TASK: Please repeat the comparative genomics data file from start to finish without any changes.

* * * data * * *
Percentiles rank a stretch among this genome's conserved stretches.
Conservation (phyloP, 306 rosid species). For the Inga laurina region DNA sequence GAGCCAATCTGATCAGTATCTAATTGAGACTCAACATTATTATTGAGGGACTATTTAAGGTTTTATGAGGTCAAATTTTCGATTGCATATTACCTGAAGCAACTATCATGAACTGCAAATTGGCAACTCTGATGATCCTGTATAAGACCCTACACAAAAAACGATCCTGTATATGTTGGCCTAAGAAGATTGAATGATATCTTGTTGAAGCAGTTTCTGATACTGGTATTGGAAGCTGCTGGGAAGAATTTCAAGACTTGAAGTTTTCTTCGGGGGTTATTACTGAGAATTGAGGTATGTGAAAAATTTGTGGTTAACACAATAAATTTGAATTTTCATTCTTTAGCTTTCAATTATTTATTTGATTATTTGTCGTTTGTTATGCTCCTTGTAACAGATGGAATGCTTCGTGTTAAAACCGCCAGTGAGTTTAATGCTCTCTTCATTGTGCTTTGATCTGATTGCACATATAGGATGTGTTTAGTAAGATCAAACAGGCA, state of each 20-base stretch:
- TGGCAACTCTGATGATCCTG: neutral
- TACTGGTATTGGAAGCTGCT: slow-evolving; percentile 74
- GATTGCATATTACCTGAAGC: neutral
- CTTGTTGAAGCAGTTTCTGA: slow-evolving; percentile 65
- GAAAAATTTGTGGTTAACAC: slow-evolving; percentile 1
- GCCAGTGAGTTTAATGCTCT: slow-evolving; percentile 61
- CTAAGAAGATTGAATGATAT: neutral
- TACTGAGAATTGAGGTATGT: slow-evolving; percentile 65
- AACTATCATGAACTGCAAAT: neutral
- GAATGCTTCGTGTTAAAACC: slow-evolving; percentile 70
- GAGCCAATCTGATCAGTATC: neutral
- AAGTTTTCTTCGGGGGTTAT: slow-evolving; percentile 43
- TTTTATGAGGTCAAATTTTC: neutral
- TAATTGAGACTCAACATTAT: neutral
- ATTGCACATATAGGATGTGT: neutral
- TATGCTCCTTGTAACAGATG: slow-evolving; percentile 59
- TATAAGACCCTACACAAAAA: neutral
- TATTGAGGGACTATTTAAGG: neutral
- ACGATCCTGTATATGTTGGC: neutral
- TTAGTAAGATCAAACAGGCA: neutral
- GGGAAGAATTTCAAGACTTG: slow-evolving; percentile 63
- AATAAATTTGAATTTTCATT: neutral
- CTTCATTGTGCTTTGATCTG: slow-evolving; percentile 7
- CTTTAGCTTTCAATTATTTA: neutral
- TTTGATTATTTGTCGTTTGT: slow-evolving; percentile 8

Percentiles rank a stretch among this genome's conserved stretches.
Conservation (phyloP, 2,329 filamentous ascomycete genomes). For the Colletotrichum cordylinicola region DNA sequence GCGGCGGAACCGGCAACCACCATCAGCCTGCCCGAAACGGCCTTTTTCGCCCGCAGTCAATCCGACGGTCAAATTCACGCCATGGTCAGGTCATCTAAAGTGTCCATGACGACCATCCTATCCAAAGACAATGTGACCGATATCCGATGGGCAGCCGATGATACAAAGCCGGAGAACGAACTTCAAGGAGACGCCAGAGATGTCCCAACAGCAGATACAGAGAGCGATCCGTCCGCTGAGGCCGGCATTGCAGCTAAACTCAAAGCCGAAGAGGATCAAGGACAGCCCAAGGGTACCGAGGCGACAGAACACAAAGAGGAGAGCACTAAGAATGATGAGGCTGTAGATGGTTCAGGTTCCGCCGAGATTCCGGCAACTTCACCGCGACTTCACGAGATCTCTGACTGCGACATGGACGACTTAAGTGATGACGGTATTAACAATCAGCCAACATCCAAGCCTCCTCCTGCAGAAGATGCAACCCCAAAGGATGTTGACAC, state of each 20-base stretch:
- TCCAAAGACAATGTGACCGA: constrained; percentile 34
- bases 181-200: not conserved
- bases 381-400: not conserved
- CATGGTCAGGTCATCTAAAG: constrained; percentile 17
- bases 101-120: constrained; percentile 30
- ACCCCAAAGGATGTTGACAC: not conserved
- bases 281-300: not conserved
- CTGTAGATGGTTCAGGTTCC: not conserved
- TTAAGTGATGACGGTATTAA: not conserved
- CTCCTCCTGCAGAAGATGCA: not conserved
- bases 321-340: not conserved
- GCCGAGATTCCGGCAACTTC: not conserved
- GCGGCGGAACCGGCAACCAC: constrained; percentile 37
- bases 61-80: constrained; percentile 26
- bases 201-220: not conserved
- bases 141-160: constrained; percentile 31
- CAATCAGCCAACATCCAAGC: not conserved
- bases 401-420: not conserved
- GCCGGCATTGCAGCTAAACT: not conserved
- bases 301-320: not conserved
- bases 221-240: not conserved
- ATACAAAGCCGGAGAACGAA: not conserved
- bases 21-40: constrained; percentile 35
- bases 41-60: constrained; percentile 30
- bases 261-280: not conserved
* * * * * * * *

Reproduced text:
Percentiles rank a stretch among this genome's conserved stretches.
Conservation (phyloP, 306 rosid species). For the Inga laurina region DNA sequence GAGCCAATCTGATCAGTATCTAATTGAGACTCAACATTATTATTGAGGGACTATTTAAGGTTTTATGAGGTCAAATTTTCGATTGCATATTACCTGAAGCAACTATCATGAACTGCAAATTGGCAACTCTGATGATCCTGTATAAGACCCTACACAAAAAACGATCCTGTATATGTTGGCCTAAGAAGATTGAATGATATCTTGTTGAAGCAGTTTCTGATACTGGTATTGGAAGCTGCTGGGAAGAATTTCAAGACTTGAAGTTTTCTTCGGGGGTTATTACTGAGAATTGAGGTATGTGAAAAATTTGTGGTTAACACAATAAATTTGAATTTTCATTCTTTAGCTTTCAATTATTTATTTGATTATTTGTCGTTTGTTATGCTCCTTGTAACAGATGGAATGCTTCGTGTTAAAACCGCCAGTGAGTTTAATGCTCTCTTCATTGTGCTTTGATCTGATTGCACATATAGGATGTGTTTAGTAAGATCAAACAGGCA, state of each 20-base stretch:
- TGGCAACTCTGATGATCCTG: neutral
- TACTGGTATTGGAAGCTGCT: slow-evolving; percentile 74
- GATTGCATATTACCTGAAGC: neutral
- CTTGTTGAAGCAGTTTCTGA: slow-evolving; percentile 65
- GAAAAATTTGTGGTTAACAC: slow-evolving; percentile 1
- GCCAGTGAGTTTAATGCTCT: slow-evolving; percentile 61
- CTAAGAAGATTGAATGATAT: neutral
- TACTGAGAATTGAGGTATGT: slow-evolving; percentile 65
- AACTATCATGAACTGCAAAT: neutral
- GAATGCTTCGTGTTAAAACC: slow-evolving; percentile 70
- GAGCCAATCTGATCAGTATC: neutral
- AAGTTTTCTTCGGGGGTTAT: slow-evolving; percentile 43
- TTTTATGAGGTCAAATTTTC: neutral
- TAATTGAGACTCAACATTAT: neutral
- ATTGCACATATAGGATGTGT: neutral
- TATGCTCCTTGTAACAGATG: slow-evolving; percentile 59
- TATAAGACCCTACACAAAAA: neutral
- TATTGAGGGACTATTTAAGG: neutral
- ACGATCCTGTATATGTTGGC: neutral
- TTAGTAAGATCAAACAGGCA: neutral
- GGGAAGAATTTCAAGACTTG: slow-evolving; percentile 63
- AATAAATTTGAATTTTCATT: neutral
- CTTCATTGTGCTTTGATCTG: slow-evolving; percentile 7
- CTTTAGCTTTCAATTATTTA: neutral
- TTTGATTATTTGTCGTTTGT: slow-evolving; percentile 8

Percentiles rank a stretch among this genome's conserved stretches.
Conservation (phyloP, 2,329 filamentous ascomycete genomes). For the Colletotrichum cordylinicola region DNA sequence GCGGCGGAACCGGCAACCACCATCAGCCTGCCCGAAACGGCCTTTTTCGCCCGCAGTCAATCCGACGGTCAAATTCACGCCATGGTCAGGTCATCTAAAGTGTCCATGACGACCATCCTATCCAAAGACAATGTGACCGATATCCGATGGGCAGCCGATGATACAAAGCCGGAGAACGAACTTCAAGGAGACGCCAGAGATGTCCCAACAGCAGATACAGAGAGCGATCCGTCCGCTGAGGCCGGCATTGCAGCTAAACTCAAAGCCGAAGAGGATCAAGGACAGCCCAAGGGTACCGAGGCGACAGAACACAAAGAGGAGAGCACTAAGAATGATGAGGCTGTAGATGGTTCAGGTTCCGCCGAGATTCCGGCAACTTCACCGCGACTTCACGAGATCTCTGACTGCGACATGGACGACTTAAGTGATGACGGTATTAACAATCAGCCAACATCCAAGCCTCCTCCTGCAGAAGATGCAACCCCAAAGGATGTTGACAC, state of each 20-base stretch:
- TCCAAAGACAATGTGACCGA: constrained; percentile 34
- bases 181-200: not conserved
- bases 381-400: not conserved
- CATGGTCAGGTCATCTAAAG: constrained; percentile 17
- bases 101-120: constrained; percentile 30
- ACCCCAAAGGATGTTGACAC: not conserved
- bases 281-300: not conserved
- CTGTAGATGGTTCAGGTTCC: not conserved
- TTAAGTGATGACGGTATTAA: not conserved
- CTCCTCCTGCAGAAGATGCA: not conserved
- bases 321-340: not conserved
- GCCGAGATTCCGGCAACTTC: not conserved
- GCGGCGGAACCGGCAACCAC: constrained; percentile 37
- bases 61-80: constrained; percentile 26
- bases 201-220: not conserved
- bases 141-160: constrained; percentile 31
- CAATCAGCCAACATCCAAGC: not conserved
- bases 401-420: not conserved
- GCCGGCATTGCAGCTAAACT: not conserved
- bases 301-320: not conserved
- bases 221-240: not conserved
- ATACAAAGCCGGAGAACGAA: not conserved
- bases 21-40: constrained; percentile 35
- bases 41-60: constrained; percentile 30
- bases 261-280: not conserved